Sunday, April 25, 2010

More like Jesus

I was in the living room at my parent's house in Houston when my mother handed me the blue Tiffany box. Though it was over twenty years ago, I still remember standing with her and accepting the gift. The red chair with well-worn cushions where my dad always sat was beside me but he wasn't sitting. Dad was standing behind my mother, looking over her shoulder, watching me open the box. Past the white ribbon, under cover and nestled in a blue pouch was a solid silver dolphin, body perfectly formed back to front, arched with tail swish and nosed through a gold ring. The ring was solid gold and perfectly formed as if one could remove the ring and put it on a finger as a bride but the dolphin is the one who had the prize and the ring could not loose.
Of course, I must have said thank you, possibly cried. Instantly, I recognized the pose of achievement. Why wouldn't I see it? I was paddling from the Arctic Ocean to Cape Horn headed for the golden ring. I don't remember other details of the gifting but I do remember a gentle tussle with my mother. "I'm wearing it," I announced. "But it might get hurt," she admonished. "Mom, I'm paddling to Cape Horn," I reminded. "If the dolphin is ruined, so am I."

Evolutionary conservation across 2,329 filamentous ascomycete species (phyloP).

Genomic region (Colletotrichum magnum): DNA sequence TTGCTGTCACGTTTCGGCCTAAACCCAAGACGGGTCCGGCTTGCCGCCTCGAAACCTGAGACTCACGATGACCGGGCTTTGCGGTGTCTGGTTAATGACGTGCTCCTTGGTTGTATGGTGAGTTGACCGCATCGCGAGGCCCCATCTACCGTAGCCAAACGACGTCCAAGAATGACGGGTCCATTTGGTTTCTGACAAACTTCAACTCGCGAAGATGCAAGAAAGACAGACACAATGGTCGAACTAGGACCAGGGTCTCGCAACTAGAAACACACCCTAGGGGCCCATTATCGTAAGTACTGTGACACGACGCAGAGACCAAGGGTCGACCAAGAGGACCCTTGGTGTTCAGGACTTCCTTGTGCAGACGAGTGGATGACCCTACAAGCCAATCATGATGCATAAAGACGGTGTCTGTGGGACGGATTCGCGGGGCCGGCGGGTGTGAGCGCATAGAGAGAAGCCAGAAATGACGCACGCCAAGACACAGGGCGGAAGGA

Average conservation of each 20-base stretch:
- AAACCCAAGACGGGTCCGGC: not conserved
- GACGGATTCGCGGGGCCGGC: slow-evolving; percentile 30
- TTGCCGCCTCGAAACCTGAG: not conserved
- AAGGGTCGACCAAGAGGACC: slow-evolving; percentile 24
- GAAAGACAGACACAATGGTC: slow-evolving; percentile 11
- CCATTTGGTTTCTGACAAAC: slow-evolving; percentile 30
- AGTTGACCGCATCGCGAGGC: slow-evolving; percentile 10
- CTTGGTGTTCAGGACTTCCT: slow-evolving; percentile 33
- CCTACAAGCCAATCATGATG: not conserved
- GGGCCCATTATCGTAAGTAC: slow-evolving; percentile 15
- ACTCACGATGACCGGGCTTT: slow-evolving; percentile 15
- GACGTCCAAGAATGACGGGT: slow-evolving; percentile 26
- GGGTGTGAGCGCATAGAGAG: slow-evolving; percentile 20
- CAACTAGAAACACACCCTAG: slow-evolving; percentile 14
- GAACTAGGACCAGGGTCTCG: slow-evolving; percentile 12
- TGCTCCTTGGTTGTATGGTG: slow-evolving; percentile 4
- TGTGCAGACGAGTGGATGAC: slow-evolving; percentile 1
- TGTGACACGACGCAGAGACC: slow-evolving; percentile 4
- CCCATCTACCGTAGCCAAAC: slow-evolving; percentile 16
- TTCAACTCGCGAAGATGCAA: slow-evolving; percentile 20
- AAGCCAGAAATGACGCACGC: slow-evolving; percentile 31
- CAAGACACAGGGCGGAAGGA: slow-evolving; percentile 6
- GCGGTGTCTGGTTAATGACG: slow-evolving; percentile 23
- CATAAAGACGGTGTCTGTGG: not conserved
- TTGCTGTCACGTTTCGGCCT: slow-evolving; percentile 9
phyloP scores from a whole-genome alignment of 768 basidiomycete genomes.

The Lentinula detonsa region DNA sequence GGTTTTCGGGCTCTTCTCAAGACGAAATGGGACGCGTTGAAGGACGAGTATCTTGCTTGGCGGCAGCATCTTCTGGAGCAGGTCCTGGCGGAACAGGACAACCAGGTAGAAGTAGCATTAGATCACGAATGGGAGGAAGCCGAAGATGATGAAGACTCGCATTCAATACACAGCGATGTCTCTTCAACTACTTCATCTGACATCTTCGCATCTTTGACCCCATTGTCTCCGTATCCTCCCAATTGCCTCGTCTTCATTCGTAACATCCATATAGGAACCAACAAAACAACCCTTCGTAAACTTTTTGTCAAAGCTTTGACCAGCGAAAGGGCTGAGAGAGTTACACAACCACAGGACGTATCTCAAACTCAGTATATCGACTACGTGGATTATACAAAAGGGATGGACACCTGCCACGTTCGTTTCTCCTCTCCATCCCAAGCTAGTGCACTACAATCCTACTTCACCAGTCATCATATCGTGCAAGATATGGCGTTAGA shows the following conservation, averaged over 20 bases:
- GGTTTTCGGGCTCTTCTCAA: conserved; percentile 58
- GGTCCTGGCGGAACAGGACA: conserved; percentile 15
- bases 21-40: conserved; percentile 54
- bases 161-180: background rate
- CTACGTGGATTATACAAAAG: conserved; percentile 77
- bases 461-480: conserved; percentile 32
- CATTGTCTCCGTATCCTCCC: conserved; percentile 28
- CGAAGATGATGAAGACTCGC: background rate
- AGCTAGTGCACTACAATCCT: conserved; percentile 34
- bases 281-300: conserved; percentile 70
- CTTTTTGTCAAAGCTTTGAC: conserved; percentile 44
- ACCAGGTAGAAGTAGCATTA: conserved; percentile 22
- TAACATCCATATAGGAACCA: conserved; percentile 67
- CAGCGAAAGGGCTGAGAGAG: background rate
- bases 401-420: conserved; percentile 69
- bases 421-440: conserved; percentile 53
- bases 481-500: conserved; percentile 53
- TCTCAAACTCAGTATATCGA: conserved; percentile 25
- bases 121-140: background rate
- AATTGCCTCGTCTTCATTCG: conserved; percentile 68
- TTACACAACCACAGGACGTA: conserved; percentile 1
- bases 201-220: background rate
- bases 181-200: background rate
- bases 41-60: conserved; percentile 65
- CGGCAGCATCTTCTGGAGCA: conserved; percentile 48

I paddled the South Atlantic, into Terra del Fuegro, the Beagle Channel with the Tiffany dolphin pinned to my coat. Did my mother know what I only learned today? The dolphin is the totem mammal for the healing professions and ministry. A mother's anointing and confirmation of my call to ministry. At the time, I did not know the spiritual significance of the image. I only saw the dolphin making it look easy while striving, straining, reaching and achieving the golden ring.
So, twenty plus years pass and I have six adopted children. The dolphin rests in my top drawer. One day, I come into my bedroom on the second floor and find a 1/4 inch post of yellow metal on the floor. There were several bits of goldish junk on the carpet and another small piece caught between two floor boards beneath the door. "Someone could hurt a bare foot," I thought as I carefully picked up the debris and threw it away. A few weeks later, I found the dolphin without the ring. There was no doubt in my mind that the pieces and bits had been the ring. One of our children vandalized the gift. I wondered which one of the bunch took my husband's tools ripped and pry ed apart the dolphin's prize and mine.
Working through cancer, it seems to me that the child -- the one never named, the one who would not admit nor accept responsibility set the dolphin free. No longer would the dolphin seek to perform. The dolphin is without necklace, naked, wild and free.

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